Mezzocorona is easily accessible from the northern train line which runs between Verona and Bolzano and makes a good base for exploring more of the region.

Recommended by Roxanne of Faraway Worlds

Where to stay in mezzocorona

Peaceful and surrounded by vineyards Antico Fienile Agritur is only a short walk to town and breakfast is included.

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A long list of amenities, a great location, and an excellent available breakfast make Albergo Caffe Centrale a great choice.

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Marina Di Corricella

Population 10,261 (island of Procida)

The village of Marina Di Corricella is on the tiny island of Procida, in the Bay of Naples. It’s a gorgeous fishing village, set on a steep hill which curves around a glittering blue bay. The village houses tumble down the hill and are painted in ice cream colors - mint green, strawberry pink and deep apricot, while the domed church of S. Maria delle Grazie Incoronata is a pretty lemon yellow.

The narrow streets down to the quayside are ridiculously photogenic; it’s not surprising that they’ve featured as a location in films like The Talented Mr Ripley. Pots of flowers complement the houses’ pastel-colored walls, and since the lanes are too narrow for cars, the only thing you need to be careful of is not being run over by a local on an electric bike.

Marina Di Corricella is still a working fishing village so if you eat fish or seafood you can eat that day’s catch at one of the restaurants on the quay.

Things to do in and around Marina Di Corricella include visiting Terra Murata, a fortified medieval village at the highest point on the island. Procida also has a surprising number of beaches. The island is on a ferry route to Naples so is well-placed for day trips to other islands like Capri or Ischia and to sights on the mainland.

Recommended by Helen of Helen on Her Holidays

where to stay in marina di corricella

La Casa di Titina, a couples favorite, overlooks the small town and is just steps to the beach.

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B&B Mediterraneo offers quiet surroundings, a great location, and an included breakfast.

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Population 2,490

One of the prettiest places along Italy’s famed Amalfi Coast, Ravello makes the bucket list of many travelers to the country. Which isn’t surprising, given Ravello’s stunning location high above the Tyrrhenian Sea and its charming ambience.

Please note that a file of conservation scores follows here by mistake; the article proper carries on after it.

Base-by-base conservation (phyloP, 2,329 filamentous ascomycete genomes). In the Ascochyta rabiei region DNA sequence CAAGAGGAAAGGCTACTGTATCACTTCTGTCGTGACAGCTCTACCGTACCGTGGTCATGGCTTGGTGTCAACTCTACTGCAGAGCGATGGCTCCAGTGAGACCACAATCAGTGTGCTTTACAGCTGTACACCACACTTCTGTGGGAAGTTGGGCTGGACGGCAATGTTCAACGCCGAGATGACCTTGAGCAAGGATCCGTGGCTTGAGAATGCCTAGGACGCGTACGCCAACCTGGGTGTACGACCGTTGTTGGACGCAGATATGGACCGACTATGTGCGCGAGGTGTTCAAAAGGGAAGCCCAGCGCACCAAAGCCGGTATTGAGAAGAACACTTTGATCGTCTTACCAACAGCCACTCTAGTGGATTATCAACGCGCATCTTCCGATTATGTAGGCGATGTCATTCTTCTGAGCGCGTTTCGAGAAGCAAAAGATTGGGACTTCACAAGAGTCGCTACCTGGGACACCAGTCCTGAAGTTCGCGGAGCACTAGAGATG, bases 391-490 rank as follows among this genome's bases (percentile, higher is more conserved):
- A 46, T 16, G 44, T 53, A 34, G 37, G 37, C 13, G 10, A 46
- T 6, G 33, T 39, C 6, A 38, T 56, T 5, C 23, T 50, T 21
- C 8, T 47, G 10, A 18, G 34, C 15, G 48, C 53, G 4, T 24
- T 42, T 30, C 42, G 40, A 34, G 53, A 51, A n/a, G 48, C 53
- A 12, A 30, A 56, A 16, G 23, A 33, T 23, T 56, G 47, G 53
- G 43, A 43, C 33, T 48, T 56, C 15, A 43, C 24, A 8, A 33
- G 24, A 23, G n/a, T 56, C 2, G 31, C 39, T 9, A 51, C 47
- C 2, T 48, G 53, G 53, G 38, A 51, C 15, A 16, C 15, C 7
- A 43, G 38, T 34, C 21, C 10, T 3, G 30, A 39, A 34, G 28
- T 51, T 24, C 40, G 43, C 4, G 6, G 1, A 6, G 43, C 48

If you have one day in Ravello, you can see all the major sights and soak in the beauty of your surroundings at your leisure. Many visitors come to Ravello on a day trip from Positano or as part of an Amalfi Coast drive, and spend just an hour or two. This may be a little rushed, but it’s better than not visiting at all.

Ravello is small, but it boasts two beautiful villas: Villa Rufolo and Villa Cimbrone, which offer panoramic views over the water and the coastline. Both are must-visits! Villa Rufulo has colorful gardens and picturesque ruins, perfect for photography. Villa Cimbrone is famous for its sculpture terrace and its gardens.

Ravello’s duomo has a simple facade, and the plaza is a great place to relax and do some people-watching. Strolling the pretty streets of the town is also fun, as is the walk down to the Annunziata Church to view the famous twin towers of Ravello.

If you have a car, you can drive to Ravello. It is located a ways up a hill off the Amalfi Coast Road. You can also take the SITA bus to the town of Amalfi, and then the local bus, open air tourist bus, or taxi up to Ravello.

You can visit Ravello any time from spring to fall. Summers tend to be busy along the Amalfi Coast, so spring or fall is ideal.

Recommended by Dhara from It’s Not About the Miles

where to stay in ravello

Hotel Graal is only 300 feet from the center of town with great views of the sea and an included breakfast.

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Enjoy incredible sea views from the terrace and an incredible included breakfast at Gala Residence Villa Giovanna.

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Population 437

Portofino is a picture-perfect fishing village in the Italian Riviera.  Pastel painted houses hug the tiny cove, and the cobbled main square lies at the end of the bay. 

These days, there are more luxury yachts than fishing boats, and Portofino has come to epitomize the "Dolce Vita", as the rich and famous are drawn to its beauty and fun lifestyle. 

For a casual traveler, there are plenty of things to do.  You can hang out by the main square, the Piazzetta, enjoy a gelato or cappuccino (or glass of wine), and watch the world go by.  Or head to the many stores that you’ll find scattered along the narrow, cobbled streets.

For more traditional tourist activities, visit Brown Castle, a former military fortress.  Wander its terraced gardens and take the perfect Instagram pictures.  San Martino Church is the main church in town and is another picturesque stop.

If you are feeling more energetic, you can hike up the hill to an ancient lighthouse, or do a 2-hour hike along the cliffs to the hidden cove of San Fruttuoso.  Accessible only on foot or by boat, the bay is home to a tenth century abbey and a tiny beach that is the perfect place to cool off after your hike.  You can take a late afternoon ferry back to Portofino.  Another (sandy) beach near Portofino is Paraggi Beach.